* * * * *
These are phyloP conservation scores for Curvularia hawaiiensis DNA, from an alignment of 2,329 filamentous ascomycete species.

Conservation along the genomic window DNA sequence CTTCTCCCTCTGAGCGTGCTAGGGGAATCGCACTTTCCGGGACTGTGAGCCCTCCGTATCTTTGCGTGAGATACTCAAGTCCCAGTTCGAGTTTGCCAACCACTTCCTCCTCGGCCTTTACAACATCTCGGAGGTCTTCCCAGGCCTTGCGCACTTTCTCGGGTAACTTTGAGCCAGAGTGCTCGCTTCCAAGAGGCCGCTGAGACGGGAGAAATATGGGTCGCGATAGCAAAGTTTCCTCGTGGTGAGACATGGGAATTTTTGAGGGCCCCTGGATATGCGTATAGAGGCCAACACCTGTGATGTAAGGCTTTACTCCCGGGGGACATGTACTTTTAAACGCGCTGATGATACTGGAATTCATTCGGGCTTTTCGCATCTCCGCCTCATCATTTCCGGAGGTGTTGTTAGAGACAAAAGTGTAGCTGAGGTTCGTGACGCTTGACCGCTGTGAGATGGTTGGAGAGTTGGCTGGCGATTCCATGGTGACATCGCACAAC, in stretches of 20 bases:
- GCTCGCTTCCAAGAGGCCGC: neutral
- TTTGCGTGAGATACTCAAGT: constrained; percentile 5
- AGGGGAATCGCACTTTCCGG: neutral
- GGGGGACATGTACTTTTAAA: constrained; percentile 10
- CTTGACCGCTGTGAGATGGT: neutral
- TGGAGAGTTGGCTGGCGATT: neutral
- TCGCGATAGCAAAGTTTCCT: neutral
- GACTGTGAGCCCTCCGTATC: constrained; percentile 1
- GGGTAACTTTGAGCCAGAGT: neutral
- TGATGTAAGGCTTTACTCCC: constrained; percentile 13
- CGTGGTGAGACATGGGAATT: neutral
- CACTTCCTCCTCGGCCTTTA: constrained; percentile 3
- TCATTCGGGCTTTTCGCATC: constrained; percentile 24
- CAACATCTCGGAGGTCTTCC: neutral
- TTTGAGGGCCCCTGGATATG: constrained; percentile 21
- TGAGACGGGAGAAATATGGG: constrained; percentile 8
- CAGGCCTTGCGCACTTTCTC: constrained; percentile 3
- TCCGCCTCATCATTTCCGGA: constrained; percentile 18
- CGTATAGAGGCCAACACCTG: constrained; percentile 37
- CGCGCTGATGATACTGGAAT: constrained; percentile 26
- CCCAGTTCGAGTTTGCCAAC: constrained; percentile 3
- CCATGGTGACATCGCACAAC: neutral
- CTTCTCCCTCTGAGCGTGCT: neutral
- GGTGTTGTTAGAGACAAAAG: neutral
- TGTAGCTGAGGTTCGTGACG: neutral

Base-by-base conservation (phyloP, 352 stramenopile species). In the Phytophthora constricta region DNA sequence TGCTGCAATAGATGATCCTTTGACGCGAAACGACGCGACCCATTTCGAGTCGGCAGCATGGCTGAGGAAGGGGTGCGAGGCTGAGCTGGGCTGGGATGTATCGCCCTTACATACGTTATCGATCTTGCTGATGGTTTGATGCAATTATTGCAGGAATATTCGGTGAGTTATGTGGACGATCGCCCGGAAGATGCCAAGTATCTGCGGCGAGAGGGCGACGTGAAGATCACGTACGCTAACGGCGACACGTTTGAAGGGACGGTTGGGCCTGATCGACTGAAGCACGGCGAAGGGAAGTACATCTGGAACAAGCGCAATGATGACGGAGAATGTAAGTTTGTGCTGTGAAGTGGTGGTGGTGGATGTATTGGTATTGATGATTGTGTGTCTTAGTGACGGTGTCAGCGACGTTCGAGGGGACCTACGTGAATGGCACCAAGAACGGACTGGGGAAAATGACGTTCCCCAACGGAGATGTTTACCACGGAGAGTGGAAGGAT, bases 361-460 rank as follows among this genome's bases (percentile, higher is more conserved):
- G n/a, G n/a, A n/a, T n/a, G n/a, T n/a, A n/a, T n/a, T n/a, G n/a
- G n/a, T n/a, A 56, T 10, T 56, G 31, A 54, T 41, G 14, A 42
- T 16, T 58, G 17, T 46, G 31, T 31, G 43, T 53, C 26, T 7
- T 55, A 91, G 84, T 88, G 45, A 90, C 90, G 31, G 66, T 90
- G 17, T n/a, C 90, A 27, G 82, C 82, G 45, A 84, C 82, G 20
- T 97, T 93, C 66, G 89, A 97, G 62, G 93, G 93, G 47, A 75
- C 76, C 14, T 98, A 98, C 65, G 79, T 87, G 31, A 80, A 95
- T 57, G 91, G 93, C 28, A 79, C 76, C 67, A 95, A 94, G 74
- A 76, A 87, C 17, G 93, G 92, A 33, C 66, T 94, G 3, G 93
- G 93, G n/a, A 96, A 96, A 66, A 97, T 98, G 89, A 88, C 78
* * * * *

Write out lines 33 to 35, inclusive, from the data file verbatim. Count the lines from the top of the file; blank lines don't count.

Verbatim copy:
- G 17, T n/a, C 90, A 27, G 82, C 82, G 45, A 84, C 82, G 20
- T 97, T 93, C 66, G 89, A 97, G 62, G 93, G 93, G 47, A 75
- C 76, C 14, T 98, A 98, C 65, G 79, T 87, G 31, A 80, A 95